New Richmond Newsroom
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Visitors to a home in the Pheasant Hills development north of Hammond get the scare of their lives at this time of year. The four members of Girl Scout Troop 2152 transform the home of Tim Kraus into a haunted house during the Halloween season. This is the fourth year for the annual fund raiser. "My step dad is a Halloween freak," admitted Crystal Adkins, one of the Scouts who spend weeks preparing for the haunted house event. "He'll be on the computer the day after Halloween looking for new stuff on eBay." A tour of the indoor and outdoor display is quite impressive.
Solving the New Richmond landfill contamination mess is proving to be more challenging than some thought. The "responsible parties" identified as contributing to the groundwater contamination have been working with the Department of Natural Resources to develop a plan of action. The apparent solution appears to include capping the landfill site to limit further contamination, burning off methane gas produced at the site and supplying a clean water supply to the residents affected by the bad water. As the plan was getting closer to finalization, the townships of Star Prairie, Richmond and Er
Randy and Debbie Calleja's dream has come true. After years of operating R&D Catering in the region, the couple has opened a large banquet facility, a convenience store and Ready Randy's Sports Bar & Grill south of New Richmond. "Our dream was always to some day have a restaurant facility," Calleja said. Touring the new businesses gives the Somerset native a chance to relive his excitement over a dream realized. The restaurant and banquet hall has been open since Sept. 13.
Author Patrick Overton attempted to check the pulse of New Richmond last week. What he found was a racing heartbeat. Overton spent several days in the city at the invitation of the New Richmond Area Economic Development Corporation and local businesses and organizations. His goal is to help the region heal from an atmosphere of incivility and disrespect that has been prevalent since a number of controversies have rocked the community. "New Richmond is looking at the perfect storm and it's ready to blow," he said. "Some people feel the storm has blown and it's over.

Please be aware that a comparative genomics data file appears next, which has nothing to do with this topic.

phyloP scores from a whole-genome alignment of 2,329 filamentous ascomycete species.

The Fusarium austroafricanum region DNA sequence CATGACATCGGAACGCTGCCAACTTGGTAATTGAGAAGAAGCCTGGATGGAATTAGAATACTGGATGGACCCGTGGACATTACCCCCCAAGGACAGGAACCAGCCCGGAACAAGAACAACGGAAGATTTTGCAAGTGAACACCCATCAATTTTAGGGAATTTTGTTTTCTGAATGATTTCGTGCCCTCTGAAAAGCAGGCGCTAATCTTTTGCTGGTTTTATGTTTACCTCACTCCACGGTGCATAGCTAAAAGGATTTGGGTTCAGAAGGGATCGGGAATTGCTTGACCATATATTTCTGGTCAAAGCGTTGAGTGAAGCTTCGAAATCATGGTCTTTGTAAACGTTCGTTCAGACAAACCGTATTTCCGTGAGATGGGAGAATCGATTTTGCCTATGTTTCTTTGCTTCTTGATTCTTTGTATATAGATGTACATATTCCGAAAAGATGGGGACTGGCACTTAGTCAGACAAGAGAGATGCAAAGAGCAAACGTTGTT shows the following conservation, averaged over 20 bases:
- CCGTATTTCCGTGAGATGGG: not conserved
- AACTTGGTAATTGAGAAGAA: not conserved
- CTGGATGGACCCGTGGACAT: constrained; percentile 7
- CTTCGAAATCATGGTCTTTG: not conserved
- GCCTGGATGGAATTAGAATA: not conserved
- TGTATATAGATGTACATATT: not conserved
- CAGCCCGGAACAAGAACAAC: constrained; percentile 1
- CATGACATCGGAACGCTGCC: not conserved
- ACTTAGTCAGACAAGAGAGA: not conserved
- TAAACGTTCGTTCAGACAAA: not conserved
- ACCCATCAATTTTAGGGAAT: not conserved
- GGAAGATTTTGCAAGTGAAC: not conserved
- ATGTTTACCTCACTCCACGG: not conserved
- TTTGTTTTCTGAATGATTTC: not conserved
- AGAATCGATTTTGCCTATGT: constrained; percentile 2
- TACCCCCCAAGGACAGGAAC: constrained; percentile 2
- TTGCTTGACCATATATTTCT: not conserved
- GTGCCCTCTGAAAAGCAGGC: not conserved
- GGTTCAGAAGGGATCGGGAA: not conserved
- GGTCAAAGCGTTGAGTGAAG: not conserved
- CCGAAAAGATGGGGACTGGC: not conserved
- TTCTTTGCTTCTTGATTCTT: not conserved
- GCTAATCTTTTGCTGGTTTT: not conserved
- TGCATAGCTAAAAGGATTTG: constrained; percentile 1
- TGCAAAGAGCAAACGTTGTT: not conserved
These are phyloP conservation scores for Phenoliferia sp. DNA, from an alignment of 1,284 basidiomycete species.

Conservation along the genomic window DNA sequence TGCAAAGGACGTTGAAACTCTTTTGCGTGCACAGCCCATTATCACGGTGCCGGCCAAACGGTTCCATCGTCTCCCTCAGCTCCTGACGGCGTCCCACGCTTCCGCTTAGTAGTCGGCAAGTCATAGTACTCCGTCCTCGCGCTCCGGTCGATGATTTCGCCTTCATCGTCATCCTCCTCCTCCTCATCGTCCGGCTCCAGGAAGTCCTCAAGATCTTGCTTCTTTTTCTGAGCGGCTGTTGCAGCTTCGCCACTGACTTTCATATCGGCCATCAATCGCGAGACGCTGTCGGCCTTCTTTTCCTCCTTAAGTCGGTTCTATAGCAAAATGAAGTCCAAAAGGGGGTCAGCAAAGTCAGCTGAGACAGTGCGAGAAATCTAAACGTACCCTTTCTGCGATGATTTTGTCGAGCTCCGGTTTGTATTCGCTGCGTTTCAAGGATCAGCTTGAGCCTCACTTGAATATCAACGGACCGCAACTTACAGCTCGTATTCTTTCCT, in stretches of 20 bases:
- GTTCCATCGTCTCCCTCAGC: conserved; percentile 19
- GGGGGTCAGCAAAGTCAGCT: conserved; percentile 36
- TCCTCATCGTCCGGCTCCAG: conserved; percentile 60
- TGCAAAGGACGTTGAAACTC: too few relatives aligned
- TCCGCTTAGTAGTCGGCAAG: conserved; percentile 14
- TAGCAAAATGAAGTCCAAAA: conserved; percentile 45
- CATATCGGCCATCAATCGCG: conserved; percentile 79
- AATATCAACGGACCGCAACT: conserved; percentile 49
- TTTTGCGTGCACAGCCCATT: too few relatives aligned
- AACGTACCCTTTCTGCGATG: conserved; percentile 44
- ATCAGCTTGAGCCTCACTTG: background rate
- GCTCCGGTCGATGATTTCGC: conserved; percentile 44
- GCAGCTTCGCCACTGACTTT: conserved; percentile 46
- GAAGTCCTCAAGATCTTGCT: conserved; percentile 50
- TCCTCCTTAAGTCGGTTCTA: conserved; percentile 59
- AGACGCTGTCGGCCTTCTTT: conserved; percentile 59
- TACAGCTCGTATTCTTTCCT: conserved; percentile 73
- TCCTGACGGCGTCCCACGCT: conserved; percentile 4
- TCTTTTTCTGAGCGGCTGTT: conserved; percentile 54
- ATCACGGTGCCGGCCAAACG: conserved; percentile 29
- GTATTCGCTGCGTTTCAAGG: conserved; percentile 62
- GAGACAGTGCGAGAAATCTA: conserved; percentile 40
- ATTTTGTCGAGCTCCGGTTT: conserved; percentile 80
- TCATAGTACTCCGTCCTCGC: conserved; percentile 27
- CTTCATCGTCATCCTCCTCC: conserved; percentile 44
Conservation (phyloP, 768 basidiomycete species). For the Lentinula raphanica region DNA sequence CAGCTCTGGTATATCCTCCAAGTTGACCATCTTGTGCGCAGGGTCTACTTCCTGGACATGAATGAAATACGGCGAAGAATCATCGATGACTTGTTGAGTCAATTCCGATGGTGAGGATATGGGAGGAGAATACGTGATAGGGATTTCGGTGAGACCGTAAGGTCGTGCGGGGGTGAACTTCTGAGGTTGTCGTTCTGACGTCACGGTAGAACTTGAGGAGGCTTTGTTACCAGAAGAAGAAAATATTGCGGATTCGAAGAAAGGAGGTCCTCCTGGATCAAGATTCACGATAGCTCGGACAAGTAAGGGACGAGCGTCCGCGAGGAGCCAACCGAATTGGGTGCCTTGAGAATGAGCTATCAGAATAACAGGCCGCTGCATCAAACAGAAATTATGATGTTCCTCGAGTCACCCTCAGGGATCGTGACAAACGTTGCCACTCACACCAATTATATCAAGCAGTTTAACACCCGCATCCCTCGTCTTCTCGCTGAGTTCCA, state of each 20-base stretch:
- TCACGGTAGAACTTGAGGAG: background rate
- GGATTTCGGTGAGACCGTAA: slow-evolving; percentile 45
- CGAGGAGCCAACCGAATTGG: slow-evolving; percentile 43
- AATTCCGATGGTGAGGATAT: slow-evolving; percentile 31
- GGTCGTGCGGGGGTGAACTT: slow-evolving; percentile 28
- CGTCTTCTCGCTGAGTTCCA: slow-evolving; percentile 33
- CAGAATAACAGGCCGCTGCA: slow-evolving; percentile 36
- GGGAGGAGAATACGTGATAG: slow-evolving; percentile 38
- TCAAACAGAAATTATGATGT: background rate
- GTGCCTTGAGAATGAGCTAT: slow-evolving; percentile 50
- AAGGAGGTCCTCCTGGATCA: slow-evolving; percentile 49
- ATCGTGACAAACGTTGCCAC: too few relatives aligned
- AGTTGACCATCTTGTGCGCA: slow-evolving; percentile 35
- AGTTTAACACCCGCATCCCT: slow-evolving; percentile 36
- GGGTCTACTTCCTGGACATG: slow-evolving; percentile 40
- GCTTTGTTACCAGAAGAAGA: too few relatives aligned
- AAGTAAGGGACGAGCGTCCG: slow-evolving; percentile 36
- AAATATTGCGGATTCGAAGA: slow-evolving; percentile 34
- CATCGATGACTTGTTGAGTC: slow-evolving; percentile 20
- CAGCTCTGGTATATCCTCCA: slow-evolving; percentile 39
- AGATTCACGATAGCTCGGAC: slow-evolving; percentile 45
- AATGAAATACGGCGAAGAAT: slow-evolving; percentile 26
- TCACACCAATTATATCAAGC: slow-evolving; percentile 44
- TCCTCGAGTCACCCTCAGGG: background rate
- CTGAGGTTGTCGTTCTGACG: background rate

The opening of a three-mile section of Highway 64 last week was the talk of the town, so it was only natural the topic came up at the Oct.
The New Richmond Rotary Club is in the midst of its annual "Rose Days" fund raiser. Roses can be picked up from 6 a.m. to 5 p.m. Friday, Oct. 27, or 8 a.m. to noon Saturday, Oct. 28. If you pre-order your roses, the cost is just $16 for a dozen. If you buy them on the days of the sale, the price is $17. You have a choice between red roses or lollipop (multi-colored) roses. Proceeds from the sale of the roses are used for STRIVE scholarships and other community projects. You can call me if you'd like to order a dozen roses.
A fledgling industrial development company is moving full steam ahead on plans for a new industrial park in Roberts. The concept plan for DSZ Development's 11-lot park has already been given the nod to proceed by the village. Company officials are now negotiating with Roberts on a development agreement for the 106-acre parcel, which sits directly south of the existing industrial park. It's the first industrial park DSZ Development has ever tackled, but the partners in the venture have a long history of residential and commercial development in the area.
The Conlin family marches to the beat of a different drummer. While most New Richmond families spend their summers swimming, participating in sports and vacationing, the Conlins are on the road with area drum and bugle corps. Now the family is settling into a fall routine at home, all the while yearning for next summer's hectic schedule. "Being in a drum and bugle corps, it's almost like a subculture," said mom Sandee Conlin, who plays percussion. "Once you get involved, you can't give it up." Sandee is the family's most experienced drum and bugle marcher.
Commuters from New Richmond and points north and east will honk in happiness this week. If all goes according to plan, the next leg of the newly revamped Highway 64 will open to traffic Thursday. When the three-mile stretch is open, about five more minutes of commuting time will be cut for many motorists. The previously completed four-lane sections bypassing Somerset already have shaved off five-plus minutes from the drive to Stillwater from here. For people looking to move out of the crush of the Twin Cities, New Richmond will suddenly become a little more attractive.
Rain and a cool breeze didn't scare them away. Hundreds of onlookers lined the streets of downtown Hammond Thursday night to enjoy the 10th annual Running of the Llamas event, sponsored by the Hammond Hotel. "This is real Americana," said one man along the race route who could hardly contain himself. "If this is the tenth year for this, I've been here four or five years. People wouldn't believe it if I told them about it." Almost all of the estimated 200 people who watched the spectacle was carrying a camera or a cell phone with picture capabilities.